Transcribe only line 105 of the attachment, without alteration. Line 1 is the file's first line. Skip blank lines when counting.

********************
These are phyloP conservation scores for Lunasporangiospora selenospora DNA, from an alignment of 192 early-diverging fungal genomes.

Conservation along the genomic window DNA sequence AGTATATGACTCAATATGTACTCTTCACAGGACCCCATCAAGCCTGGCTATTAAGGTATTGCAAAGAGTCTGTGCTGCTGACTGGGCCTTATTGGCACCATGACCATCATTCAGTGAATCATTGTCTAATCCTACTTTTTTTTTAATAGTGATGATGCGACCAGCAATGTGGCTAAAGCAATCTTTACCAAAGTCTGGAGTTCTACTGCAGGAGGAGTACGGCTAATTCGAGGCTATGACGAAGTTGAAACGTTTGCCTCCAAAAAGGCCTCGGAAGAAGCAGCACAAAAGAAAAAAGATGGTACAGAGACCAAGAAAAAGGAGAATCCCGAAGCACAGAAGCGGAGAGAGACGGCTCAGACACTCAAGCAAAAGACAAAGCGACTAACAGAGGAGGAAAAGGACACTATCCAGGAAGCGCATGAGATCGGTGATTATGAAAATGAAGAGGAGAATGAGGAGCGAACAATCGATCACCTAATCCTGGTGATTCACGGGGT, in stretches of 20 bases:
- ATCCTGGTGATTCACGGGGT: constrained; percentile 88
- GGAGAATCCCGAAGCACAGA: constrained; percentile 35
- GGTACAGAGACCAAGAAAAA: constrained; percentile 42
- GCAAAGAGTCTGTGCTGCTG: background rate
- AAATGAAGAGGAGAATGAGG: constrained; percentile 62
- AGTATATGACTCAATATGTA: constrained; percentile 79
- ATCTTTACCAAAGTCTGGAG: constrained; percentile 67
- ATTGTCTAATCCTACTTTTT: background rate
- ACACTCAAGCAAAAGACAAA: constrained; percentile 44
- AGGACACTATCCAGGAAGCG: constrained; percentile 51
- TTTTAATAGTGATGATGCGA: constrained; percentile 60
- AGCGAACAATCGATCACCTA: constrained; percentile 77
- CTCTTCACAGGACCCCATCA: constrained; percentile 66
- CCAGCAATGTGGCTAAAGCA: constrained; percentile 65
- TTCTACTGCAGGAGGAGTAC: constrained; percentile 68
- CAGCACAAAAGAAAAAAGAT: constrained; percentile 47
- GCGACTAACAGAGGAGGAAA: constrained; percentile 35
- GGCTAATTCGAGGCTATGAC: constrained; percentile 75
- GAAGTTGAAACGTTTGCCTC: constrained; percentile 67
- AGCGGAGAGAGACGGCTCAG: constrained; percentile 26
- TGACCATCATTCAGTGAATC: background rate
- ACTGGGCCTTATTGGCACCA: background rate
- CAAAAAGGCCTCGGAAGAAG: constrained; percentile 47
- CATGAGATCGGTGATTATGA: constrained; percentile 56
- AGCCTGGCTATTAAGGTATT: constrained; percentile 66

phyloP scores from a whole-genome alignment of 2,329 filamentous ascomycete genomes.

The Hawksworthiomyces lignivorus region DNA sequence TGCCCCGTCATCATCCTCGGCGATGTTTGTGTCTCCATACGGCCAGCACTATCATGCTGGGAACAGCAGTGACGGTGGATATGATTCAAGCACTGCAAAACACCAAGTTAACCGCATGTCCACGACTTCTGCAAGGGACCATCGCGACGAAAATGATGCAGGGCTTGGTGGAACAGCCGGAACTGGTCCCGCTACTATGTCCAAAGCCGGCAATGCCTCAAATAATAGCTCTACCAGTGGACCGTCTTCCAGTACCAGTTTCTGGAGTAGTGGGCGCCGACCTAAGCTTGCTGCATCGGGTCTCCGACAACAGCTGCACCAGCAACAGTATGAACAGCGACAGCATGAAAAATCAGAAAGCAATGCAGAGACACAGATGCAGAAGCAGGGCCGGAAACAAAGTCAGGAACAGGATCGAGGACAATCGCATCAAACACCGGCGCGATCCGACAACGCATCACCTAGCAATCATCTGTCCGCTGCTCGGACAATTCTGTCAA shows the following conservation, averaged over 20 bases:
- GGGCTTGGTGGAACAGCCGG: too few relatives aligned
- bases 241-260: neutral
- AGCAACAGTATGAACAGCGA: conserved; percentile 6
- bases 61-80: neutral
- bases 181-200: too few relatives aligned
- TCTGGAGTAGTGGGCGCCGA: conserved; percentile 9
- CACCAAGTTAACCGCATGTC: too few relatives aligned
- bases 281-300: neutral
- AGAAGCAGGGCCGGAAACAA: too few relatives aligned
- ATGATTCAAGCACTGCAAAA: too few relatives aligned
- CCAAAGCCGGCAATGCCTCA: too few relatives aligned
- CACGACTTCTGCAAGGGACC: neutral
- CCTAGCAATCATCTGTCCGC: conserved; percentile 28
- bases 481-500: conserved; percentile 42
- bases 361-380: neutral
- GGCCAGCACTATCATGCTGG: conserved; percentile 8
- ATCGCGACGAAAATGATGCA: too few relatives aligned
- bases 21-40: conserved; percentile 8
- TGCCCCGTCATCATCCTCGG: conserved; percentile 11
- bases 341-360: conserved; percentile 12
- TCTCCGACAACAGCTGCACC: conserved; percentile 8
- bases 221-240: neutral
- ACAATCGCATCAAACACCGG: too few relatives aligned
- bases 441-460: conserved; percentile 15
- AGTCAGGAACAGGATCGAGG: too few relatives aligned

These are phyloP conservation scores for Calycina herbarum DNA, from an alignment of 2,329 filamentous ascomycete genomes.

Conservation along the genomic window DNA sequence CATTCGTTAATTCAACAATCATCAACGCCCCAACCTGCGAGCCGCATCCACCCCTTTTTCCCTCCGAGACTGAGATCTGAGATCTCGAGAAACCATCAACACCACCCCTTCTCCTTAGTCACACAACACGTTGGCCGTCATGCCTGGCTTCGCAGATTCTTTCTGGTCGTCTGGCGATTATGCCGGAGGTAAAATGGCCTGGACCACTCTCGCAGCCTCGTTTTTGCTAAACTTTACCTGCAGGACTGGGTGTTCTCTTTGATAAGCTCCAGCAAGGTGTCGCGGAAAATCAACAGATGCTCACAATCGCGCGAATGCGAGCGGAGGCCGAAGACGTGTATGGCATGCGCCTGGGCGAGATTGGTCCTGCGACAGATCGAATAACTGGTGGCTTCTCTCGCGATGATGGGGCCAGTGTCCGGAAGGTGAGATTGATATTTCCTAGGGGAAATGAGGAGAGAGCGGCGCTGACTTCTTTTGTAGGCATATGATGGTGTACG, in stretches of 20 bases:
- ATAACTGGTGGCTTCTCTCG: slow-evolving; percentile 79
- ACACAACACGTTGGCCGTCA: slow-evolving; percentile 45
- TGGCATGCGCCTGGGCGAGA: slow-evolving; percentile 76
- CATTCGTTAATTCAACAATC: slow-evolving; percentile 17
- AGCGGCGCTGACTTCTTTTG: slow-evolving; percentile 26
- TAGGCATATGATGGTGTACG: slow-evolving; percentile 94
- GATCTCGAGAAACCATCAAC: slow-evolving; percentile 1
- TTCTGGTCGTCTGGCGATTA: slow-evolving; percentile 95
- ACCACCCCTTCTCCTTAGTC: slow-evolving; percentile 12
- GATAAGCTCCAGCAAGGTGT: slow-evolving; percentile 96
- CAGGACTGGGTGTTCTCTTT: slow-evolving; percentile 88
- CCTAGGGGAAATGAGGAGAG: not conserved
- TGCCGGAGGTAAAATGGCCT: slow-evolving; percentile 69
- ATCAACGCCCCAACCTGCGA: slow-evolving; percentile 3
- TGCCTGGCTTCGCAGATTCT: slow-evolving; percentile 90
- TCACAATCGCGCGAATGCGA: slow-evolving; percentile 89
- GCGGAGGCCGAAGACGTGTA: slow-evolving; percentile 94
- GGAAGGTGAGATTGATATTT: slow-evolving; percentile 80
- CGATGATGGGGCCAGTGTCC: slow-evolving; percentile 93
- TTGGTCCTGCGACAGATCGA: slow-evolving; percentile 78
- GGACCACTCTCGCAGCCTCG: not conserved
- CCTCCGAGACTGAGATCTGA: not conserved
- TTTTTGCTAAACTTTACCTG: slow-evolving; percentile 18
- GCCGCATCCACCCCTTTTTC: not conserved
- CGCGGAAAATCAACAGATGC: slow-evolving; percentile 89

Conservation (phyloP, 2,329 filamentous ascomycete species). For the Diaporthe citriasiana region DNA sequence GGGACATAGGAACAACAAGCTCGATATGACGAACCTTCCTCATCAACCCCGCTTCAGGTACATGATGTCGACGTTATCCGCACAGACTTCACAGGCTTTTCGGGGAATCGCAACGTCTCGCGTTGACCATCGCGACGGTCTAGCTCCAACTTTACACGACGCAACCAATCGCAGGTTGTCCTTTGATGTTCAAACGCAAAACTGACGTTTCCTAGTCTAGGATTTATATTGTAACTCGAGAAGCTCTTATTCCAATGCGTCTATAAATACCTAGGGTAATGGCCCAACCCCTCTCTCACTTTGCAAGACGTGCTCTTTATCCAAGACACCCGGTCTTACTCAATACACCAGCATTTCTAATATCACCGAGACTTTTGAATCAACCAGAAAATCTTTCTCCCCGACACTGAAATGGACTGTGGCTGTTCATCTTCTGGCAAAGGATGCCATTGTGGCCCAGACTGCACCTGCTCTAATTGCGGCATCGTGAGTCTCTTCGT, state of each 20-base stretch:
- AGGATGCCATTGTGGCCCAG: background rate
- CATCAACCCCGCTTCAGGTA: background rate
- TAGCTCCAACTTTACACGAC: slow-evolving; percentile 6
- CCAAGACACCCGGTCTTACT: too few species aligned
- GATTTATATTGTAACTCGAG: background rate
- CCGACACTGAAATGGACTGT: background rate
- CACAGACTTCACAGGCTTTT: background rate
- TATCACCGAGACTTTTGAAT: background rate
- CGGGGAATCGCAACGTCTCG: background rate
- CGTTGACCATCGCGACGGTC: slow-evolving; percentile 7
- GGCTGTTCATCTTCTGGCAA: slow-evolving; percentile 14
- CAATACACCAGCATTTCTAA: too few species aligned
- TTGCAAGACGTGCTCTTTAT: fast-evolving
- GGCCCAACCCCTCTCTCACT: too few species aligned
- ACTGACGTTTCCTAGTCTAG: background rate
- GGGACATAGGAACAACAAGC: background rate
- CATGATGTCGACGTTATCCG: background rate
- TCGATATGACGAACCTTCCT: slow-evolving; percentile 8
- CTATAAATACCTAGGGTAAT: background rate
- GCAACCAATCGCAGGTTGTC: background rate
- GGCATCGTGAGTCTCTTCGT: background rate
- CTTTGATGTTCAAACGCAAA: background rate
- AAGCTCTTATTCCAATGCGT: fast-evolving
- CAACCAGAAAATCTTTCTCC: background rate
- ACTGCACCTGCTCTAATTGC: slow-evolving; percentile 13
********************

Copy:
- AAGCTCTTATTCCAATGCGT: fast-evolving